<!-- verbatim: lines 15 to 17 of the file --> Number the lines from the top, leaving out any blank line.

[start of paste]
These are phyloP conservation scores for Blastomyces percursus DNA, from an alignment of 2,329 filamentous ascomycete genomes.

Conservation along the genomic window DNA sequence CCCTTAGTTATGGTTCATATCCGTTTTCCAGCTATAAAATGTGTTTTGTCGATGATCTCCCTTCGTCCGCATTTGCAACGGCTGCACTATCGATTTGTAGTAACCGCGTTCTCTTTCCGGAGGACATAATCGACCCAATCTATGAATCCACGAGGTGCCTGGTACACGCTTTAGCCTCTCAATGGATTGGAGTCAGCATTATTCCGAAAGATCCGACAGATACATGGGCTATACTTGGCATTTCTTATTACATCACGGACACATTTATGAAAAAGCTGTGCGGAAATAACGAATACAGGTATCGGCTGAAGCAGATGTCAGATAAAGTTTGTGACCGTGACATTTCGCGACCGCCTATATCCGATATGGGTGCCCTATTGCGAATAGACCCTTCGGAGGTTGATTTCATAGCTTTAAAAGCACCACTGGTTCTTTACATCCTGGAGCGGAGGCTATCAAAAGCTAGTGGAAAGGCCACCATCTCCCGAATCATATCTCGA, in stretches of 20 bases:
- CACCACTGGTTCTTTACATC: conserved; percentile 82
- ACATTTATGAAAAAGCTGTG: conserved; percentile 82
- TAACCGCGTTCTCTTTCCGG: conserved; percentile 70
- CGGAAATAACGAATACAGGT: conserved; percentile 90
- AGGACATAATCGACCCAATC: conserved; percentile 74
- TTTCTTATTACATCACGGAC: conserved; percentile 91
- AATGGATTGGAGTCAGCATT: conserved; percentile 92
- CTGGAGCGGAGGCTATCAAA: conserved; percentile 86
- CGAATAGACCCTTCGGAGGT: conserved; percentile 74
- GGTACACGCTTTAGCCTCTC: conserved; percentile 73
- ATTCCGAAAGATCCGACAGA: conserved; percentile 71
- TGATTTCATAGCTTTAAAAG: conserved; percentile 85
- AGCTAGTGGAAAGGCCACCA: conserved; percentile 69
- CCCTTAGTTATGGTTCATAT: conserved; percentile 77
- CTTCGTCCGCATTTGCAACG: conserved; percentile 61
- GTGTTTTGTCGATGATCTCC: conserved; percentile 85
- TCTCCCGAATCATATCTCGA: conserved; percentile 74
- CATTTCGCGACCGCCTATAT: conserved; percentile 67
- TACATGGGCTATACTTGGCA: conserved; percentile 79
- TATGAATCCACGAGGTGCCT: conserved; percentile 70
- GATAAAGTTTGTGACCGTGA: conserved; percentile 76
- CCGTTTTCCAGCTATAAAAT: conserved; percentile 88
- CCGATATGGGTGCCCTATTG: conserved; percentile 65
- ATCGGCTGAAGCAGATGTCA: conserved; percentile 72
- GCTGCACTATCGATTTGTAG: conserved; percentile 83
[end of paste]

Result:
- AGCTAGTGGAAAGGCCACCA: conserved; percentile 69
- CCCTTAGTTATGGTTCATAT: conserved; percentile 77
- CTTCGTCCGCATTTGCAACG: conserved; percentile 61